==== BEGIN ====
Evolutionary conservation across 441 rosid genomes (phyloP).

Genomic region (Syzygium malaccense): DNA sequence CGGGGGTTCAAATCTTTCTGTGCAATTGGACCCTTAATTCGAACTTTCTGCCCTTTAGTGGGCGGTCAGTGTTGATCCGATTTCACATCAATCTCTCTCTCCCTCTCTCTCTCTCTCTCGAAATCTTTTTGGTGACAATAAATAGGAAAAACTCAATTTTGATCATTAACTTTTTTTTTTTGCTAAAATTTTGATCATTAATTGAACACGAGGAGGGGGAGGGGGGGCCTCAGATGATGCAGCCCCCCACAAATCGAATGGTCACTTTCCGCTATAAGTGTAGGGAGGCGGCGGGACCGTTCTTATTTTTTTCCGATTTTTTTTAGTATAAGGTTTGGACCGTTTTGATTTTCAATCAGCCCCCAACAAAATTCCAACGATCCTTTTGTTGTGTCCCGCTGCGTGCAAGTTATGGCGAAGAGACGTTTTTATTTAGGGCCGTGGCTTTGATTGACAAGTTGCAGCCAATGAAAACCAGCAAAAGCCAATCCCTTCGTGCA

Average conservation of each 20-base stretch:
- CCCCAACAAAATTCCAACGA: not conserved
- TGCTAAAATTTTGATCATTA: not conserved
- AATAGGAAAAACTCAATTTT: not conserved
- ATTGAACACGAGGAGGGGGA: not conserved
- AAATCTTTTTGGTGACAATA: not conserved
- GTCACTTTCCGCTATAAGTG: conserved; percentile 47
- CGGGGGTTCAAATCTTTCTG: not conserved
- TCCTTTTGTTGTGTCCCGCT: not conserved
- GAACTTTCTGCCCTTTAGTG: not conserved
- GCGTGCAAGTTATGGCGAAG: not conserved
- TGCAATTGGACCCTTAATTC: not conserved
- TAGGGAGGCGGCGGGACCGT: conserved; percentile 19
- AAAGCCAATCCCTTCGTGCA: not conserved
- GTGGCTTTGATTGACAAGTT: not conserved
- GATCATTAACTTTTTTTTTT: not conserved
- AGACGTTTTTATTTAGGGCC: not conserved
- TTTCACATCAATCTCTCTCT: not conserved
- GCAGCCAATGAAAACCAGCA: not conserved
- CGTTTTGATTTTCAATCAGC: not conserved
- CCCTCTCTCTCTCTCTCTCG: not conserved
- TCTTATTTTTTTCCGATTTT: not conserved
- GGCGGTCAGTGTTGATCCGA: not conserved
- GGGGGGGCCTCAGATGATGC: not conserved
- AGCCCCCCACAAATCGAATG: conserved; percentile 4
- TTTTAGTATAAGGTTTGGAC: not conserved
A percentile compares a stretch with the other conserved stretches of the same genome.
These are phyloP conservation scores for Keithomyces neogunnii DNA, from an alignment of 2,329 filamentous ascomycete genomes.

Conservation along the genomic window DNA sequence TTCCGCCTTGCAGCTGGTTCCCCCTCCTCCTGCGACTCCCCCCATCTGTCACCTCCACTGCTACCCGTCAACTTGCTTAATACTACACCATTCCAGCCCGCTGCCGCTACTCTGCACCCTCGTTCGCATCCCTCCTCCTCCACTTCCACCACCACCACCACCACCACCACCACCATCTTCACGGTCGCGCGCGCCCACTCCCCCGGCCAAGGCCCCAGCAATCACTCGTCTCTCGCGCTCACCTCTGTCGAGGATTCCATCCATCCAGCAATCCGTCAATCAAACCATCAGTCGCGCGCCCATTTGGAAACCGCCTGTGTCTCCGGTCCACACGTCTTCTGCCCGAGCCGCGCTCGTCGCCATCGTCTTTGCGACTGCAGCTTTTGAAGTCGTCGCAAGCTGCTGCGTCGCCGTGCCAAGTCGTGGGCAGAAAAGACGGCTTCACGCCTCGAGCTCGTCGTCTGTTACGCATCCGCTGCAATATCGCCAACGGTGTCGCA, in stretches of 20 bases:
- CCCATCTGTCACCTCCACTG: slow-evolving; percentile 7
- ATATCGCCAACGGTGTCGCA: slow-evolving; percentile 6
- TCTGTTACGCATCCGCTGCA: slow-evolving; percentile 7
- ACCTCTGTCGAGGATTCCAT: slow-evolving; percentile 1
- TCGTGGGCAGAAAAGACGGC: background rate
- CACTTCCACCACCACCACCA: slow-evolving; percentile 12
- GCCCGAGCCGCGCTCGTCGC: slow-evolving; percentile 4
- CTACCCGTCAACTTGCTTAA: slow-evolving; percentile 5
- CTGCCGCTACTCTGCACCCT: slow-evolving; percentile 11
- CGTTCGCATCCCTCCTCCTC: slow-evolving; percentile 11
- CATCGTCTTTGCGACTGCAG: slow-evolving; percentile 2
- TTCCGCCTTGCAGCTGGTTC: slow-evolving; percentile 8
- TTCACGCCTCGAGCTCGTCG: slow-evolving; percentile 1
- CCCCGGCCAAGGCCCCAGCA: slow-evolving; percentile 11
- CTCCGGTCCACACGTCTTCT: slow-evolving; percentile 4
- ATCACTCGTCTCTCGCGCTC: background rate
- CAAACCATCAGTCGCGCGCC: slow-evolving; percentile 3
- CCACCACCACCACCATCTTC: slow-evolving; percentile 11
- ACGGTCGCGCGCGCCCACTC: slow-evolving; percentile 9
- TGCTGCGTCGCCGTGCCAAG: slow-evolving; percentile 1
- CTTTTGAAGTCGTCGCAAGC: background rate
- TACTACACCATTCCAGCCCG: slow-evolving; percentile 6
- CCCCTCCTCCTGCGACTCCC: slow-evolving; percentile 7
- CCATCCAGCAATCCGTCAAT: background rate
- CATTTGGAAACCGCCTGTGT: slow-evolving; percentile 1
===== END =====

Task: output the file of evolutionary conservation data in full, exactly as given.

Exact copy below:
Evolutionary conservation across 441 rosid genomes (phyloP).

Genomic region (Syzygium malaccense): DNA sequence CGGGGGTTCAAATCTTTCTGTGCAATTGGACCCTTAATTCGAACTTTCTGCCCTTTAGTGGGCGGTCAGTGTTGATCCGATTTCACATCAATCTCTCTCTCCCTCTCTCTCTCTCTCTCGAAATCTTTTTGGTGACAATAAATAGGAAAAACTCAATTTTGATCATTAACTTTTTTTTTTTGCTAAAATTTTGATCATTAATTGAACACGAGGAGGGGGAGGGGGGGCCTCAGATGATGCAGCCCCCCACAAATCGAATGGTCACTTTCCGCTATAAGTGTAGGGAGGCGGCGGGACCGTTCTTATTTTTTTCCGATTTTTTTTAGTATAAGGTTTGGACCGTTTTGATTTTCAATCAGCCCCCAACAAAATTCCAACGATCCTTTTGTTGTGTCCCGCTGCGTGCAAGTTATGGCGAAGAGACGTTTTTATTTAGGGCCGTGGCTTTGATTGACAAGTTGCAGCCAATGAAAACCAGCAAAAGCCAATCCCTTCGTGCA

Average conservation of each 20-base stretch:
- CCCCAACAAAATTCCAACGA: not conserved
- TGCTAAAATTTTGATCATTA: not conserved
- AATAGGAAAAACTCAATTTT: not conserved
- ATTGAACACGAGGAGGGGGA: not conserved
- AAATCTTTTTGGTGACAATA: not conserved
- GTCACTTTCCGCTATAAGTG: conserved; percentile 47
- CGGGGGTTCAAATCTTTCTG: not conserved
- TCCTTTTGTTGTGTCCCGCT: not conserved
- GAACTTTCTGCCCTTTAGTG: not conserved
- GCGTGCAAGTTATGGCGAAG: not conserved
- TGCAATTGGACCCTTAATTC: not conserved
- TAGGGAGGCGGCGGGACCGT: conserved; percentile 19
- AAAGCCAATCCCTTCGTGCA: not conserved
- GTGGCTTTGATTGACAAGTT: not conserved
- GATCATTAACTTTTTTTTTT: not conserved
- AGACGTTTTTATTTAGGGCC: not conserved
- TTTCACATCAATCTCTCTCT: not conserved
- GCAGCCAATGAAAACCAGCA: not conserved
- CGTTTTGATTTTCAATCAGC: not conserved
- CCCTCTCTCTCTCTCTCTCG: not conserved
- TCTTATTTTTTTCCGATTTT: not conserved
- GGCGGTCAGTGTTGATCCGA: not conserved
- GGGGGGGCCTCAGATGATGC: not conserved
- AGCCCCCCACAAATCGAATG: conserved; percentile 4
- TTTTAGTATAAGGTTTGGAC: not conserved
A percentile compares a stretch with the other conserved stretches of the same genome.
These are phyloP conservation scores for Keithomyces neogunnii DNA, from an alignment of 2,329 filamentous ascomycete genomes.

Conservation along the genomic window DNA sequence TTCCGCCTTGCAGCTGGTTCCCCCTCCTCCTGCGACTCCCCCCATCTGTCACCTCCACTGCTACCCGTCAACTTGCTTAATACTACACCATTCCAGCCCGCTGCCGCTACTCTGCACCCTCGTTCGCATCCCTCCTCCTCCACTTCCACCACCACCACCACCACCACCACCACCATCTTCACGGTCGCGCGCGCCCACTCCCCCGGCCAAGGCCCCAGCAATCACTCGTCTCTCGCGCTCACCTCTGTCGAGGATTCCATCCATCCAGCAATCCGTCAATCAAACCATCAGTCGCGCGCCCATTTGGAAACCGCCTGTGTCTCCGGTCCACACGTCTTCTGCCCGAGCCGCGCTCGTCGCCATCGTCTTTGCGACTGCAGCTTTTGAAGTCGTCGCAAGCTGCTGCGTCGCCGTGCCAAGTCGTGGGCAGAAAAGACGGCTTCACGCCTCGAGCTCGTCGTCTGTTACGCATCCGCTGCAATATCGCCAACGGTGTCGCA, in stretches of 20 bases:
- CCCATCTGTCACCTCCACTG: slow-evolving; percentile 7
- ATATCGCCAACGGTGTCGCA: slow-evolving; percentile 6
- TCTGTTACGCATCCGCTGCA: slow-evolving; percentile 7
- ACCTCTGTCGAGGATTCCAT: slow-evolving; percentile 1
- TCGTGGGCAGAAAAGACGGC: background rate
- CACTTCCACCACCACCACCA: slow-evolving; percentile 12
- GCCCGAGCCGCGCTCGTCGC: slow-evolving; percentile 4
- CTACCCGTCAACTTGCTTAA: slow-evolving; percentile 5
- CTGCCGCTACTCTGCACCCT: slow-evolving; percentile 11
- CGTTCGCATCCCTCCTCCTC: slow-evolving; percentile 11
- CATCGTCTTTGCGACTGCAG: slow-evolving; percentile 2
- TTCCGCCTTGCAGCTGGTTC: slow-evolving; percentile 8
- TTCACGCCTCGAGCTCGTCG: slow-evolving; percentile 1
- CCCCGGCCAAGGCCCCAGCA: slow-evolving; percentile 11
- CTCCGGTCCACACGTCTTCT: slow-evolving; percentile 4
- ATCACTCGTCTCTCGCGCTC: background rate
- CAAACCATCAGTCGCGCGCC: slow-evolving; percentile 3
- CCACCACCACCACCATCTTC: slow-evolving; percentile 11
- ACGGTCGCGCGCGCCCACTC: slow-evolving; percentile 9
- TGCTGCGTCGCCGTGCCAAG: slow-evolving; percentile 1
- CTTTTGAAGTCGTCGCAAGC: background rate
- TACTACACCATTCCAGCCCG: slow-evolving; percentile 6
- CCCCTCCTCCTGCGACTCCC: slow-evolving; percentile 7
- CCATCCAGCAATCCGTCAAT: background rate
- CATTTGGAAACCGCCTGTGT: slow-evolving; percentile 1